Efforts in the direction of establishment of e-courts in India have been in process since 2003 and significant development in the sphere of computerisation has already been achieved. It is at this stage that there seems to be stagnation of e-court project of India and this initiative by Perry4Law would facilitate in the smooth and hassle free migration of e-court project to the next level.

India must understand that E-courts are much more that mere connectivity and computerisation of traditional courts. The moment e-filing, presentation, contest and adjudication of the cases in an online environment would start, India would surely be capable of establishing e-courts.

Techno Legal Cyber Security Training Institution In India

I want to do certification in cyber security. Please tell me about the perfect Institution in India in this regard, asks Mayank Dixit from Mr. Praveen Dalal, Managing Partner of Perry4Law and CEO of Perry4Law’s Techno Legal Base (PTLB). We have been receiving tons of career and guidance request from cyber law, cyber security and cyber forensics enthusiastics and learners. Through this post we are providing some basic details about our techno-legal initiatives in this crucial direction.

If a person wishes to be a good cyber security professional he must know the practical aspects of cyber security. Most of the institutions all over the world are primarily providing just academic degrees and courses and almost no practical knowledge. Further, cyber security these days is both technical as well as legal. So a professional must get a techno-legal cyber security training rather than mere academic degree or diplomas.

Some good choices for getting good techno-legal cyber security training in India are:

(a) Techno-Legal Lifelong Learning Institution Of India (Exclusive In India)

(b) Perry4Law Techno Legal Base (PTLB) Training Centre (Exclusive In India)

(c) Cyber Security Training, Research and Educational Centre Of Perry4Law (Exclusive In India)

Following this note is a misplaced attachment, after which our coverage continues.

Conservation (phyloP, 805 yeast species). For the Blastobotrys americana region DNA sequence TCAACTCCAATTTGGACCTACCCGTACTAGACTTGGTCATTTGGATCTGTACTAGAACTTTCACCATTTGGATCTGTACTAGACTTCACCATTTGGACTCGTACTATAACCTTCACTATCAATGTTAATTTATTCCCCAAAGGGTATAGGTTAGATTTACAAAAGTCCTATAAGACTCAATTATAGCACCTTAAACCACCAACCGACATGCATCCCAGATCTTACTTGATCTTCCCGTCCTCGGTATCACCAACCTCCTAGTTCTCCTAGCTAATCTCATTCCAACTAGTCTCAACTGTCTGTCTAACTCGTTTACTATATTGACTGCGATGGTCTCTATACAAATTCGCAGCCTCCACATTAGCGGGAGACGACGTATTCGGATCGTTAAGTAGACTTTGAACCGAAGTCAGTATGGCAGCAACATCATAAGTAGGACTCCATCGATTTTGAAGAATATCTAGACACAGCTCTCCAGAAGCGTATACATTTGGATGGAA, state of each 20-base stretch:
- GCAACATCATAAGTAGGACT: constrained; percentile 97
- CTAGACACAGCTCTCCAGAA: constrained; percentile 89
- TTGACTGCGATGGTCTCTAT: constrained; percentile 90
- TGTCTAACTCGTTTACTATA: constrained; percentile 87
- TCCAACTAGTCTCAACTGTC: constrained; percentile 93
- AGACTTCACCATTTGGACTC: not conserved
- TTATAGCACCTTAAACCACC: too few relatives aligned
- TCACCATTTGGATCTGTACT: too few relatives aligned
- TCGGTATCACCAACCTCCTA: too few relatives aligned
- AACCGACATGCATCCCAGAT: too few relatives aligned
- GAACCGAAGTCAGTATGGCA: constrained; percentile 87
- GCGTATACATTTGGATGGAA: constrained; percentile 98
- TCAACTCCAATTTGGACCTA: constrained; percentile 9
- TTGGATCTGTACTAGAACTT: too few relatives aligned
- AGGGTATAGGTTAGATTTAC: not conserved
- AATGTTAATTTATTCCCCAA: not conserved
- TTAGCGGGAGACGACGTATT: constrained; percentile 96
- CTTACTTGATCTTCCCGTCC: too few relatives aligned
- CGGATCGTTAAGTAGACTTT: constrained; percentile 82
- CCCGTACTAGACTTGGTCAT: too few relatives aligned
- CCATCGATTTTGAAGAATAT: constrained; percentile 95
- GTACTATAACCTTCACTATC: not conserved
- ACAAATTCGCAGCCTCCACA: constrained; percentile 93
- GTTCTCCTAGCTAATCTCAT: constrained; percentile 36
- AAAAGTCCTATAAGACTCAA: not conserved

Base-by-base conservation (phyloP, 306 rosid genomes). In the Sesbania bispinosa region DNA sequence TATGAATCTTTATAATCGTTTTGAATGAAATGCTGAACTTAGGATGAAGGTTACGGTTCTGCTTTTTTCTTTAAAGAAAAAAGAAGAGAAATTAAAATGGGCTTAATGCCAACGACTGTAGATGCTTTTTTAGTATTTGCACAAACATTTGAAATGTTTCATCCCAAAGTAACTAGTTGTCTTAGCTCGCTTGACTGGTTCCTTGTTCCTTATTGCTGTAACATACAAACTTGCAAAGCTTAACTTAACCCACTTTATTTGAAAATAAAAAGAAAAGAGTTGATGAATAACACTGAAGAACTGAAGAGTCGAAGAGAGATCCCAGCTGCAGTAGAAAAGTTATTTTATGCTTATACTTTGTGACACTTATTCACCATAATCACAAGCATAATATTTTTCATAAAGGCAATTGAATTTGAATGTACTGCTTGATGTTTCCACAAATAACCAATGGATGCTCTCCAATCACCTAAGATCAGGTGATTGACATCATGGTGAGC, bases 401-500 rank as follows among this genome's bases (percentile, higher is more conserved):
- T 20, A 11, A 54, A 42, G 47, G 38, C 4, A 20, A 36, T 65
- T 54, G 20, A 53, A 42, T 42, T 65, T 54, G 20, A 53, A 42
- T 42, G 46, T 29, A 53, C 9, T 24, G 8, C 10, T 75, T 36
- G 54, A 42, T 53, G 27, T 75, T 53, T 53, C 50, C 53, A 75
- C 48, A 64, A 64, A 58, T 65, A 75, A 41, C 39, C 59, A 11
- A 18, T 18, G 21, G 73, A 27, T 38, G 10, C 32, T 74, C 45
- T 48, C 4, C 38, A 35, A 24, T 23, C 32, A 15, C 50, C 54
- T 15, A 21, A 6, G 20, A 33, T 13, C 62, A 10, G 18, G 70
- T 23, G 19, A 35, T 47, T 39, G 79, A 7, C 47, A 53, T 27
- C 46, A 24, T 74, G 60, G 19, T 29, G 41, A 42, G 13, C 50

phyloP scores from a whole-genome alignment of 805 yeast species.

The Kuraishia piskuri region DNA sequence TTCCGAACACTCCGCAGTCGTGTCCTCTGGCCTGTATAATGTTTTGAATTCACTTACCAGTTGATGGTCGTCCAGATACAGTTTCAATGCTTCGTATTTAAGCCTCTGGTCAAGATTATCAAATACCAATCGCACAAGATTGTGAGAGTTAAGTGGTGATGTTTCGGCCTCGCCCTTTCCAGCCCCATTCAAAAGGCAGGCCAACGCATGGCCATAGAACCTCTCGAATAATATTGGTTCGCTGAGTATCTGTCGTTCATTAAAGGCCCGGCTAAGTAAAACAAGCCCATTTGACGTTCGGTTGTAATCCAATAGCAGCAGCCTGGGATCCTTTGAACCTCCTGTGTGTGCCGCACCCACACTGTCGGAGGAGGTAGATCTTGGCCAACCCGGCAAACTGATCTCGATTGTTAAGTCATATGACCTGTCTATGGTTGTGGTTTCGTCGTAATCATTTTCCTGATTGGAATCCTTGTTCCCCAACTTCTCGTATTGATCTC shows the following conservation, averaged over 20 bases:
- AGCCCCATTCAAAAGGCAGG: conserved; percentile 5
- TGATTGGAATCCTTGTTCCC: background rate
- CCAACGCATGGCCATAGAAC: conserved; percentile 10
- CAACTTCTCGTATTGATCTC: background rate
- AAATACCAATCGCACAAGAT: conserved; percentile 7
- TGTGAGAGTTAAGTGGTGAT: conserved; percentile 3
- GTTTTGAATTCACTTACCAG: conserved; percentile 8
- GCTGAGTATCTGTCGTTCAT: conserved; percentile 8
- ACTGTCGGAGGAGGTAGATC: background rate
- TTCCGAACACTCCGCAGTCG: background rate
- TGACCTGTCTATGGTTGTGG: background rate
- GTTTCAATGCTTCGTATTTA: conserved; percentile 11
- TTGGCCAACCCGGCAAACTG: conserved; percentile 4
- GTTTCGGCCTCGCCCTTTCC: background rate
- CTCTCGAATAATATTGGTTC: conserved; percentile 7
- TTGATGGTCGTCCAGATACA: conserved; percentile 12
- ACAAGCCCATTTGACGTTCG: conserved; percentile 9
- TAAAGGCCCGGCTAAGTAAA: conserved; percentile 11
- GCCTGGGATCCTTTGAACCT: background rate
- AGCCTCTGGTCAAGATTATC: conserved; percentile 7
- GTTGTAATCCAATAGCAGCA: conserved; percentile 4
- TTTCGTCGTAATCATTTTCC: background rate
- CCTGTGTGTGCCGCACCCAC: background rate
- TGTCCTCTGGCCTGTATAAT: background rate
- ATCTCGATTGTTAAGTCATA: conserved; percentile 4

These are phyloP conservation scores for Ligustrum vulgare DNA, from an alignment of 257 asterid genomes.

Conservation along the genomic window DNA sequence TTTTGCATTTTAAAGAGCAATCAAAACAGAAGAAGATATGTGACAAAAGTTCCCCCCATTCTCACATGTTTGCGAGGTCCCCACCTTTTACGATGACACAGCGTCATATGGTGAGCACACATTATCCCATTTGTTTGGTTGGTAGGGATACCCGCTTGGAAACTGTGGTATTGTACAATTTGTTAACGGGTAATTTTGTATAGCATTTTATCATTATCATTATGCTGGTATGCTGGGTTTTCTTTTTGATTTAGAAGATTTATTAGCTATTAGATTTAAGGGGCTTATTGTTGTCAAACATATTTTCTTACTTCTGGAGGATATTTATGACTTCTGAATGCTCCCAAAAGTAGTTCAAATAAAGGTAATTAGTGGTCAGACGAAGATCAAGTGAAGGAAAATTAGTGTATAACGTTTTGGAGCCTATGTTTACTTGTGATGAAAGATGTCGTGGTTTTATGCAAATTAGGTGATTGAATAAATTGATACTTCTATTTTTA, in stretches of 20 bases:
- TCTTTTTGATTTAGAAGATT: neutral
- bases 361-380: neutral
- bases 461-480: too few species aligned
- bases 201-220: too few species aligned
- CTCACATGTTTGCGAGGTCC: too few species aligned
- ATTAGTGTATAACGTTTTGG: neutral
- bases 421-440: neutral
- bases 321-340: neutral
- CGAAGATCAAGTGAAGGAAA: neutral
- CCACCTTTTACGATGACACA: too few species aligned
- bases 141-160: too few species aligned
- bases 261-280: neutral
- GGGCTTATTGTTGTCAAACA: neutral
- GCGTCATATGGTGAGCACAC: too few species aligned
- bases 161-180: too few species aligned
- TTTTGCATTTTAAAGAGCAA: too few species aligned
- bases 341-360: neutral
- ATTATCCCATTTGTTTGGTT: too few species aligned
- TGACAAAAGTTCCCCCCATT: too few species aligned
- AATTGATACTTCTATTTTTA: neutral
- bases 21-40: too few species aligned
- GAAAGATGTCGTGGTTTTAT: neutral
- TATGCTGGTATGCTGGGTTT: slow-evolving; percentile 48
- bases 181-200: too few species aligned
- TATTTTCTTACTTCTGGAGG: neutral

(d) Perry4Law Techno Legal ICT Training Centre (PTLITC) (Exclusive In India) (Will be operational very soon)]

(e) Online Cyber Law And Cyber Security Training Centre of PTLB (Exclusive In India)], etc.

Enroll yourself with these Institutions or Centres to have great techno-legal Skills and Expertise. Read the FAQs, Terms and Conditions, etc carefully before sending us your queries. Due to tons of queries we receive daily we cannot respond to each and every query personally.

Cyber Law And Ethical Hacking Courses In India

If you are looking forward for an ethical hacking course and training in India, you have to make it sure that it covers techno legal aspects of ethical hacking. For instance, you may be well aware how ethical hacking is done but you may not be aware that such an act may violate the law of any country. Thus, ethical hacking courses must teach both technical and legal aspects.

Legal e-learning in India
and ethical hacking training in India would grow in the future. But as we have discussed earlier, neither legal nor technical aspects are themselves sufficient to give you results that you are looking for. Ethical hacking trainings in India have been given a new meaning with the advent of online ethical hacking courses in India. Further, online cyber law education in India, online cyber forensics courses in India, etc are also increasing. Perry4Law’s Techno Legal Base (PTLB) is the exclusive techno legal courses, education and training provider in India. Techno legal e-learning in India by PTLB have acquired distinctiveness and international name and fame.